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How do i go about replacing or reformatted a failed raid 1 drive?

post #1 of 8
Thread Starter 

I went to start up one of my computers and i get this screen?

 

How do i find out which of the 2 HDD's has failed or needs to be reformatted,

and will the raid controller automatically Rebuild the array after i replace the the bad HDD?

I setup this array with 2 hard drives about a year and a half ago. (when the computer was built with all new components).

 

Specs:

Operating System

MS Windows 7 Ultimate 64-bit SP1

 

CPU

AMD Phenom II X6 1055T

 

RAM

4.0GB Dual-Channel DDR3 @ 669MHz (9-9-9-24)

 

Motherboard

ASUSTeK Computer INC. M4A88TD-V EVO/USB3 (AM3)

 

Graphics

NVIDIA GeForce GT 430

 

Hard Drives

488GB Seagate ST3500413AS SCSI Disk Device (RAID)

488GB Seagate ST3500413AS SCSI Disk Device (RAID)

 

 

Thanks in advance

 

 

post #2 of 8
Thread Starter 

BTW the computer is still booting and running fine on 1 HDD

post #3 of 8
Quote:
Originally Posted by unknown601 View Post


How do i find out which of the 2 HDD's has failed or needs to be reformatted,
and will the raid controller automatically Rebuild the array after i replace the the bad HDD?
I setup this array with 2 hard drives about a year and a half ago. (when the computer was built with all new components).

It tells you which drive is bad -- Port 2 is reporting a S.M.A.R.T. pre-failure, so that's the one that's going bad. It's probably not bad yet, but imminent failure is likely.

Turn the system off, replace the disk on Port 2, and then go into your RAID BIOS. It should have an option to rebuild the array. I doubt it will automatically rebuild the array. Generally, rebuilding an array on a motherboard-based software RAID controller is something that must be done IN the BIOS, and you have to WAIT until it's finished. The controller isn't smart enough to rebuild an array in the background (e.g. while the OS is running, and data is being accessed).

If the drive on Port 2 is under warranty, send it back to Seagate for a replacement. If it's not under warranty, throw it away. Once SMART reports errors, the drive Is suspect and not able to be trusted with important data.

Give yourself a gold star! You may have prevented data loss and a re-format. =) I do hope you still have a solid backup/image of the system though, if the first drive fails during the rebuild, or has an unrecoverable data error, you will lose some or all of your data.

Greg
post #4 of 8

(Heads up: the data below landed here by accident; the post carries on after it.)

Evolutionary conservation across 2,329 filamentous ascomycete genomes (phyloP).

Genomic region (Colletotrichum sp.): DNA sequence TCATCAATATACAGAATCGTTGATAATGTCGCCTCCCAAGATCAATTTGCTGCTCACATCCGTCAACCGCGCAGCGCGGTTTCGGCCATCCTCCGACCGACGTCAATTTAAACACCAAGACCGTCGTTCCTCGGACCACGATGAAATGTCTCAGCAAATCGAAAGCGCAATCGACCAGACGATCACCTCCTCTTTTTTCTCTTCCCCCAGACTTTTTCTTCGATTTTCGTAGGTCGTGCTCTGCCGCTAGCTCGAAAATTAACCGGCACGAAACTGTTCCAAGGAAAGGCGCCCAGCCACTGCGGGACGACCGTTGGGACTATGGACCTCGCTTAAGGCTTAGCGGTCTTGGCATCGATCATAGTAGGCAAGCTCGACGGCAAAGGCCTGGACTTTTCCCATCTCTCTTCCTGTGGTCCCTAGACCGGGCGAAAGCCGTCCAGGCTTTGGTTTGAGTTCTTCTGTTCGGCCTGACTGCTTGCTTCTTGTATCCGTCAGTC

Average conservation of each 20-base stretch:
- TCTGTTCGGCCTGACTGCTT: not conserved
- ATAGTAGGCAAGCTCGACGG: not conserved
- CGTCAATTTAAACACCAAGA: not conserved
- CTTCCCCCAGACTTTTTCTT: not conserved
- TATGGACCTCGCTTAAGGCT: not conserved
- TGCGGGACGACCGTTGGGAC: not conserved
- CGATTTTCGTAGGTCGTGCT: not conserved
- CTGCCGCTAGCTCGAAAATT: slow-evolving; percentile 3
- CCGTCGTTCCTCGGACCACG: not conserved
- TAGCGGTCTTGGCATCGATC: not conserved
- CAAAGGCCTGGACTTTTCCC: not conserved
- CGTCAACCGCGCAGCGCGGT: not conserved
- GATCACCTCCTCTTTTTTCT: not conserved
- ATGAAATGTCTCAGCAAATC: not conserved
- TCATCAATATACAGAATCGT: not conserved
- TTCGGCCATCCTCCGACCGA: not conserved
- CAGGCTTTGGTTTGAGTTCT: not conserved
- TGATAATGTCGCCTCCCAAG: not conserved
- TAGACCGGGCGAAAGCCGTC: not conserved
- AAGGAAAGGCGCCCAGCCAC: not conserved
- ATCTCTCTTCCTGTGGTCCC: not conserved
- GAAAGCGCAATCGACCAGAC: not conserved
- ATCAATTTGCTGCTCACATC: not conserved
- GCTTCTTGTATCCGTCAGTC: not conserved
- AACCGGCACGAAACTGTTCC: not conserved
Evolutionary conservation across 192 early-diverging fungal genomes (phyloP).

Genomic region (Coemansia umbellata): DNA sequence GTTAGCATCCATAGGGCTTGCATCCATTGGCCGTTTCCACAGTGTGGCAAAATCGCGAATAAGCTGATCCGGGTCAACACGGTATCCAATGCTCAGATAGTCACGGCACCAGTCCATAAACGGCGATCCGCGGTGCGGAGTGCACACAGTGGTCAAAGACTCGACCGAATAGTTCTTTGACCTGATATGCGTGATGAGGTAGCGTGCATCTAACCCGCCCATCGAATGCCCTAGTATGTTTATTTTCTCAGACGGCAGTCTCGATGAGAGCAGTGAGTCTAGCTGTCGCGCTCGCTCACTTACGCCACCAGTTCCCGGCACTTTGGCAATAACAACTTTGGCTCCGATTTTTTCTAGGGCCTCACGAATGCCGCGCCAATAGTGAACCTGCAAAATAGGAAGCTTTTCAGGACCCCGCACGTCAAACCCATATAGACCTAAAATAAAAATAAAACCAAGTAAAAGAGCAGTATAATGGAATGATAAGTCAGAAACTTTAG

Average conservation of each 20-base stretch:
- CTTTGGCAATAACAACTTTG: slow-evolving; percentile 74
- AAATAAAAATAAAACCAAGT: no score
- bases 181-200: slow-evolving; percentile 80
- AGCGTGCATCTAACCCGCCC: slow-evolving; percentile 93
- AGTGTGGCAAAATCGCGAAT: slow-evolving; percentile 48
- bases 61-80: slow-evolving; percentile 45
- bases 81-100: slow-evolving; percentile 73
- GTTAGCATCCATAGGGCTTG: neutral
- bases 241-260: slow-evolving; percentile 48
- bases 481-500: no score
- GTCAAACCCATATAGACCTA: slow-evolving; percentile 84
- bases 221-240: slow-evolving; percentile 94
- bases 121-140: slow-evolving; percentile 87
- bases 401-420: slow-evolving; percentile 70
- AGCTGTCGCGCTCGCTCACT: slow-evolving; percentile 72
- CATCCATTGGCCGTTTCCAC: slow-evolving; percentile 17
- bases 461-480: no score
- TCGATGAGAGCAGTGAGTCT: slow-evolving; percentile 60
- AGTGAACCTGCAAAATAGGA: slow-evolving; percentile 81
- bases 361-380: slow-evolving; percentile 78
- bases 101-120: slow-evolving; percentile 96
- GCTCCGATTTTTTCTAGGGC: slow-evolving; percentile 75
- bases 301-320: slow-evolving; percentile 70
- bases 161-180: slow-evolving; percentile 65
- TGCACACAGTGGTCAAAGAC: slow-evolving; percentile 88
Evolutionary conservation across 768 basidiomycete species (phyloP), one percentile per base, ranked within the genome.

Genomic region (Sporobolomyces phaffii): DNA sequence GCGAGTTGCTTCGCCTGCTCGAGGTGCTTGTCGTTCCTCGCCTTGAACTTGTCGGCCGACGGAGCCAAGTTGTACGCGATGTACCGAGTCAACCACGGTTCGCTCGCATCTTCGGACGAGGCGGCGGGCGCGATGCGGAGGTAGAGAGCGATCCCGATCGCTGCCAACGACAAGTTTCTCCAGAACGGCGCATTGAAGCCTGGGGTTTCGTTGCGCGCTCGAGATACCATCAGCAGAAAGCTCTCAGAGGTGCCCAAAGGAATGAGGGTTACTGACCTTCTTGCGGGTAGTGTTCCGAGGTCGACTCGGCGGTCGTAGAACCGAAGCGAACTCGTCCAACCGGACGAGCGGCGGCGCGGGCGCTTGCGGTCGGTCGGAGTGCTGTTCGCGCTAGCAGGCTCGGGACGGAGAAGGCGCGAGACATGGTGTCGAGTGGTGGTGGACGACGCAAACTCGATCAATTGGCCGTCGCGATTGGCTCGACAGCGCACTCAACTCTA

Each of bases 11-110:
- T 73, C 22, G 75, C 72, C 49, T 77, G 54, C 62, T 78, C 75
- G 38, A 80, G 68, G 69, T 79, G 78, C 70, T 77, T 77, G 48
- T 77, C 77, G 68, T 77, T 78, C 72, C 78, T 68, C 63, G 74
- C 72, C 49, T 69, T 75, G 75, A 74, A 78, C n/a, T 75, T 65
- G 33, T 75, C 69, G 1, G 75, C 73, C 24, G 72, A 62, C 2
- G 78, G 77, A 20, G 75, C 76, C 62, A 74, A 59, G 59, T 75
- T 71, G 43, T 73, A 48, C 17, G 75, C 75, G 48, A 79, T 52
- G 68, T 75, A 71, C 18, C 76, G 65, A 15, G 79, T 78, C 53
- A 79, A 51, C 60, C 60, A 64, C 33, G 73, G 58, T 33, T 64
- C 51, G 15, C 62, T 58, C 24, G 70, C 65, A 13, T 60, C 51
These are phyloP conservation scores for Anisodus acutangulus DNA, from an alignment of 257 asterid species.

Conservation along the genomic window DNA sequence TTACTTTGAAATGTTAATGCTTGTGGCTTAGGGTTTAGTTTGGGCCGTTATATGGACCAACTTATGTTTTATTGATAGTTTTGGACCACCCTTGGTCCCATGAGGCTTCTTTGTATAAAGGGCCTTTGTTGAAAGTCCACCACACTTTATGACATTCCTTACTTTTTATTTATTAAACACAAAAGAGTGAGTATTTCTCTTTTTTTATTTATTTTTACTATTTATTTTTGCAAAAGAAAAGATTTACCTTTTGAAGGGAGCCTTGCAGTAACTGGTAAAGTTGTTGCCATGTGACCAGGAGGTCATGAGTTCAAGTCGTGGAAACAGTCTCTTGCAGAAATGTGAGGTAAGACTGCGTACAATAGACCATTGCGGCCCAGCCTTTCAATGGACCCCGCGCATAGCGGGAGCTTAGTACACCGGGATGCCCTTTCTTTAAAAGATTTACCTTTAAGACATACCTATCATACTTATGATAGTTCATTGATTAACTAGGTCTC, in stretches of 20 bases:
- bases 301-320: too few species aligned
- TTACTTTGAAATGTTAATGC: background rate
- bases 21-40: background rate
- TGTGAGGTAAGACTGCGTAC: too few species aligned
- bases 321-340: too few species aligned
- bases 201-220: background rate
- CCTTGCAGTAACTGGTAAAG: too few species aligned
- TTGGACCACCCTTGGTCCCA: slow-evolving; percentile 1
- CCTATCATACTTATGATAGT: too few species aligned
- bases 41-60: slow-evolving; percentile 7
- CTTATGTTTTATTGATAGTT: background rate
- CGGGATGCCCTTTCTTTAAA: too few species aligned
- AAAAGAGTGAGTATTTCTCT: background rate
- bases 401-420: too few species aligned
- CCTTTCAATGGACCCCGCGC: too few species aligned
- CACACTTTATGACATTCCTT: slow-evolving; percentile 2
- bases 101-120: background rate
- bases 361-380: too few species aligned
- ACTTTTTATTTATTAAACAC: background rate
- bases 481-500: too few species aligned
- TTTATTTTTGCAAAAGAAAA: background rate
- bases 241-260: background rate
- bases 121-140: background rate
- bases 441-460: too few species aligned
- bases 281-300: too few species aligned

Thread Starter 

Thanks Greg

I don't have a backup of the drives the 2 raid drives are it ,

so i should get a another drive and backup drive 1 to it then replace drive 2 and rebuild the array?


Edited by unknown601 - 2/27/14 at 3:19pm
post #5 of 8
I would absolutely go out and get an external drive specifically for backup purposes. RAID 1 is no substitute for routine backups. Consider that a motherboard controller failure, PSU, or power surge can take out BOTH of your internal hard drives, or that malware, viruses, user error, flood/fire/earthquakes/tornadoes, and physical theft are all real-world possibilities that could affect you in the near or long term.

Get a backup of your current system before you monkey with your RAID settings. If you accidentally pull the wrong drive, or re-initialize the wrong drive, you could end up with a newly blank "good" drive and a unreadable "bad" drive.

Greg
post #6 of 8
Thread Starter 

Yeah im going to buy a 1tb external drive to backup the raid drive to then replace the bad one.

Then i can just set the external to make backup's for safe keeping.

 

Btw what is the best way to backup an entire drive?

Should i use the windows backup software or do it manually?

post #7 of 8
Windows 7 Ultimate has a very suitable backup utility built-in. It can create complete system images that work well with the Windows Repair process when booting from a install disc or repair CD. The option you want to use is "System Image Backup" -- at least that's what I remember from the Windows 7 days. Windows 8 has similar functionality, but it's buried deep in control panel under File Recovery.

If you want more control with scheduling, partial/incremental backups, etc. then I recommend either Acronis True Image or Macrium Reflect. Both are excellent products, but neither is free.

Greg
post #8 of 8
Thread Starter 

I just bought the new drive and a 2TB external drive to backup to, then i will replace the bad Raid drive.

 

I will post again after im done.


Edited by unknown601 - 3/4/14 at 12:59am
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